Setting the stage and tying each of the issues identified into the review of the current ALCO position holds the ALCO accountable for leaving the meeting with executable strategies.


Step 2: Initiate Discussion


DCG’s client meetings don’t go over an hour because we have a 50+ page slide deck. It’s because the focus of the meeting is to initiate discussion with all stakeholders. The best ALCO meetings are when everyone in the room is sharing ideas.

 

We need to hear the lenders’ front-line experience on deals, competition, and pricing. This will drive a discussion on credit spreads, potential utilization of derivatives to support activity, etc.

 

We need to hear from the deposit team on expectations and product positioning. This will drive discussion on pricing for liquidity, funding planning, wholesale strategy, etc.


Step 3: Condense the Deck


ALCO reports have gotten out of hand. How could an ALCO navigate through a 100+ page report and still leave the meeting with strategic action items? Focus on trimming down the presentation deck by a third for the actual meeting. This is an art form. Dedicate half the slides to the actual risk position and the other half to thought-provoking strategy items.

 

Bring creativity to the meeting. I try to envision every slide as a story. What are we trying to tell here? Mix up the content and flow to keep people interested. Presentation matters, both in terms of how risk is depicted in “pictures” and how it is explained/conveyed. Accelerating the clear understanding of risk, and what has changed from the last review and why, frees up valuable time for focusing on the things that matter…executable strategies.


Step 4: Answer the Question "What Happens If...?"


One of the most effective ways to execute a strategy is to run it through the model as a pro forma simulation. The power of graphs to illustrate the impact of a specific strategy idea can help everyone quantify and visualize the results – which gets us closer to execution.

 

For example, I started working with a new board that held a long-standing negative perception on derivates. The ALCO discussion unveiled that the most effective way in actually reducing risk was through the utility of a swap strategy, which was fully modeled out as a pro-forma. This led to proper education and eventually execution of the strategy.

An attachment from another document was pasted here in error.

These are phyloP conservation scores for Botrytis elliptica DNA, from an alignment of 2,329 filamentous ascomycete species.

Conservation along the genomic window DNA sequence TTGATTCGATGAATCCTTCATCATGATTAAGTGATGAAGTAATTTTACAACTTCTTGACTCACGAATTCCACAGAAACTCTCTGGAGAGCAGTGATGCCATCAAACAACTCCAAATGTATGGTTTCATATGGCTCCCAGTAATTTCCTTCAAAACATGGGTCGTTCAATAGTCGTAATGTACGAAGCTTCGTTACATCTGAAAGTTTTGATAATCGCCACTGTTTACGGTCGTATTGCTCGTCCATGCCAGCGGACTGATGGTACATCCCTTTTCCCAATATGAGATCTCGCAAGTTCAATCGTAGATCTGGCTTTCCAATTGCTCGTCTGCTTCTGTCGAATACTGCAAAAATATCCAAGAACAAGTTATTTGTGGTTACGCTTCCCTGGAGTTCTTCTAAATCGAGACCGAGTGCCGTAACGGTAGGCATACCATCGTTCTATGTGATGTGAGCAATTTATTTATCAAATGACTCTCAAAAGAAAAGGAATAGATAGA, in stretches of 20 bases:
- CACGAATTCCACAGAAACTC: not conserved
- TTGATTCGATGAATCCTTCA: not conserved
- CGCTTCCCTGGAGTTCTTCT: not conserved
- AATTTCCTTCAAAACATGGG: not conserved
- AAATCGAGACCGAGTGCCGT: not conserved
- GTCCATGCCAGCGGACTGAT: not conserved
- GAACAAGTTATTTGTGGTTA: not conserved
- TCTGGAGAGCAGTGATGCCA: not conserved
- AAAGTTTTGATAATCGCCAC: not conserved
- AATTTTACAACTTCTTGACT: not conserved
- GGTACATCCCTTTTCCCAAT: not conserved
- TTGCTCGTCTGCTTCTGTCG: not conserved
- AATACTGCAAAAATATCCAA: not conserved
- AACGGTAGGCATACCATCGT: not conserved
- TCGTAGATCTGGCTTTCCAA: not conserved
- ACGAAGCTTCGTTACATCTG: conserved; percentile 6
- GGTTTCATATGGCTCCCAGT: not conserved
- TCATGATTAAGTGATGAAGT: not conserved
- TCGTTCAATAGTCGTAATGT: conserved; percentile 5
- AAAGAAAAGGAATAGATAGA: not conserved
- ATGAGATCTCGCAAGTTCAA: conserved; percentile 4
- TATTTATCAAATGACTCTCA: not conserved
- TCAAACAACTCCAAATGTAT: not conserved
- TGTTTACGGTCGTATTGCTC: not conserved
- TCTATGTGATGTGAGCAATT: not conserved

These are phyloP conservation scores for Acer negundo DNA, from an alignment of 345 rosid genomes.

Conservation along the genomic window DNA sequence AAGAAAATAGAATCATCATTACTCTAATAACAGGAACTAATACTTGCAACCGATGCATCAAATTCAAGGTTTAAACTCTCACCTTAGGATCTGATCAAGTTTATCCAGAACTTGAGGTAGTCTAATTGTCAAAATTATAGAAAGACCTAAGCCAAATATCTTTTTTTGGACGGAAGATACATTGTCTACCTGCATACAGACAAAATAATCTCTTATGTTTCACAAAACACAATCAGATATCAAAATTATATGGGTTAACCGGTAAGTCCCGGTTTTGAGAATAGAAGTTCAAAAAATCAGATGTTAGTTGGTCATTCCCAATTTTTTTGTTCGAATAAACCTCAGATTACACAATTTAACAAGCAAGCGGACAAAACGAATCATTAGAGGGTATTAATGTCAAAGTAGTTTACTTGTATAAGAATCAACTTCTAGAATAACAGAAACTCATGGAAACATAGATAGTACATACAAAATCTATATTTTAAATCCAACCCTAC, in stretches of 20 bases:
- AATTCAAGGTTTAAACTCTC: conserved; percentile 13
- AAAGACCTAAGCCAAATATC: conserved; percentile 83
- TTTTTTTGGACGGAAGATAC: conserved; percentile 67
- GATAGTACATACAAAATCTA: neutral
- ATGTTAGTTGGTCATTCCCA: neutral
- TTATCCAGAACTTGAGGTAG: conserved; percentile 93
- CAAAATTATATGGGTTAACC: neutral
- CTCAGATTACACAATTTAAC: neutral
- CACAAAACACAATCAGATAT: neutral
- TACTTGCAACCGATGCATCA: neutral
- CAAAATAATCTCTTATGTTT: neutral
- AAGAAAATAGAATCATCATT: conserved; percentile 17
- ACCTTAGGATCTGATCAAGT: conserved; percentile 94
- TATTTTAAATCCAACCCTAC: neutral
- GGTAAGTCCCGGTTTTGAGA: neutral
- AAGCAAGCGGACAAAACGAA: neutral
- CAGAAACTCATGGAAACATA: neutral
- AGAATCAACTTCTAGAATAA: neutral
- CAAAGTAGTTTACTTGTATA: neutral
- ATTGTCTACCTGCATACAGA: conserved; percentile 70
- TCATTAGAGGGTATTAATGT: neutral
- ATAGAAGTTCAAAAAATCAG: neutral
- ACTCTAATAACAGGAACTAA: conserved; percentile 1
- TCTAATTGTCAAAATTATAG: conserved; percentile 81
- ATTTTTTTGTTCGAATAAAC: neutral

Concluding Comments

 

I am a “less is more” type of person. But ALCO is where the big decisions are made. An ALCO meeting that goes over an hour is generally a sign that collaboration, idea sharing, and forward thinking has taken place. We need that today more than ever.

 

The above ideas are a start. Like I said, this is an art form. It needs to be worked on every quarter. DCG has clients who have been with us for over 25 years, and their ALCO meetings are standing room only. This can be done – and the return on investment will be well worth the time spent in ALCO. Make your ALCO a profit center.


 

For more ALCO insights from across the DCG team, click here.


 

ABOUT THE AUTHOR


Joe Kennerson is a Managing Director at Darling Consulting Group. In this capacity, he works directly with financial institutions by providing solutions for their asset liability management process in the areas of interest rate risk, liquidity risk management, ALM modeling, regulatory compliance, and executive-level education. He is a frequent speaker and author and directly advises clients in all aspects of ALM.


Contact Joe Kennerson: jkennerson@darlingconsulting.com or call at 603-498-5852 to to learn more about transforming ALCO into a profit center.

 

© 2024 Darling Consulting Group, Inc.